“As the Mother of a 9 year-old girl, I am trying to offer her as many diverse role models as possible, as well as teaching her to understand and value how her body works, rather than focus on her appearance. A simple but important and powerful thing we can do for girls is to teach them the accurate names and locations of their reproductive anatomy, not just lump it all under the misleading umbrella of “vagina”. Another idea is to co-create some form of ritual or celebration when your daughter starts her period. She may feel embarrassed, however it’s worth seeing whether she’s interested – as an adolescent I yearned for such an event, however didn’t know how to make the request. So powerful was this childhood dream, in fact, that it ultimately led to the creation of G Day – a modern rite of passage event designed to celebrate and empower girls ages 10 to 12 as they enter adolescence. On April 28 of this year, we hosted 250 girls in Vancouver to talk about leadership, career goals, relationships and what life is like for girls in the developing world, topped off with a ritual where they tied red ribbons around one another’s wrists as symbols of Sisterhood.”
Madeleine Shaw, Co-founder, Lunapads.com
“Across the globe, Spring brings to mind flowers, new life and warmth. Metaphorically Spring can highlight the start of better times. The inner spring in a women’s life as she transitions from a girl to a woman, regardless of her culture or background, is a vitally important and sacred time. This time, facing puberty and more specifically menarche (or a girl’s first period), brings many new beginnings. So often we consider this ‘spring’ time in a young women’s life as something secret and even dirty and forbid our girls to speak about it. As a taboo, this special springtime is disempowering to our girls. Girls who have positive information about puberty and menarche are more likely to have improved body image and self-esteem, leading to a better life.We, as women, mothers, sisters, aunts and friends guiding our girls into their spring, need to support them in positive ways and ensure she begins her beautiful journey in a positive way. Open yourself to learning about the importance of this time in a girl’s life, and have and support positive conversations in our children as early as possible.”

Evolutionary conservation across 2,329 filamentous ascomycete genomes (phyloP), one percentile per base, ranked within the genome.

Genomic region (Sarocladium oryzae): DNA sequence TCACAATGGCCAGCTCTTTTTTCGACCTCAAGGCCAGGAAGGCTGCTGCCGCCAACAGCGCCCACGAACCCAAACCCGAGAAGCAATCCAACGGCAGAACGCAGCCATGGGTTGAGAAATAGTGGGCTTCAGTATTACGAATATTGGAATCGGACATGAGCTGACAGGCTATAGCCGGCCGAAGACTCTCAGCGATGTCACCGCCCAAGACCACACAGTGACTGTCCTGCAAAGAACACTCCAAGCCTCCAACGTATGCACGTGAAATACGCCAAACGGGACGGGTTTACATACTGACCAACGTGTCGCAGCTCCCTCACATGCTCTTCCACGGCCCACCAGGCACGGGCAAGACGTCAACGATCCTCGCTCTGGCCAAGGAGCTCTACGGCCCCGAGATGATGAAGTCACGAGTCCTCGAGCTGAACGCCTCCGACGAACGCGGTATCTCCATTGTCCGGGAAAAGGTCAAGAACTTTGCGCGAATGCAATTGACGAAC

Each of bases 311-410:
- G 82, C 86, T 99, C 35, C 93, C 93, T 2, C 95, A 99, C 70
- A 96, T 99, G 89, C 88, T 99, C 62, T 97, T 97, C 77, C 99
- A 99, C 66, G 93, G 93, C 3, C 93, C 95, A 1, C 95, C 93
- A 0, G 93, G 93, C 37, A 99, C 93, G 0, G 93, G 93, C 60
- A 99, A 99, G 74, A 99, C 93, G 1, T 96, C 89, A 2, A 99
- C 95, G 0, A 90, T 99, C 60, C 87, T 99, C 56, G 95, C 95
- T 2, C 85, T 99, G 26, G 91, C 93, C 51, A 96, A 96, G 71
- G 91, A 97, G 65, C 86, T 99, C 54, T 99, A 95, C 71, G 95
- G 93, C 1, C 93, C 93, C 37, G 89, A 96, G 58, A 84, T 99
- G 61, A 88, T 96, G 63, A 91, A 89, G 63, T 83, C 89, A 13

Jac Torres-Gomes author of Cycling to Grandma’s House
“We will be making progress if mothers become more comfortable encouraging their daughters to cherish their bodies by helping them navigate the complexity of their anatomy as a female. If mom’s are not comfortable talking to their daughters, they can seek literature for their daughters to read on their own and open the door for their daughters new wonders of her body. Women’s Health Foundation’s upcoming book, Below Your Belt, is a primer for young girls to know the inner workings of their magnificent bodies. Also, embracing a girls first period by planning something special for her, verses a dreaded afterthought, can change our culture and have girls feel supported during this new journey of being girl, as they all should.”
Molly Kirk Parlier, Women’s Health Foundation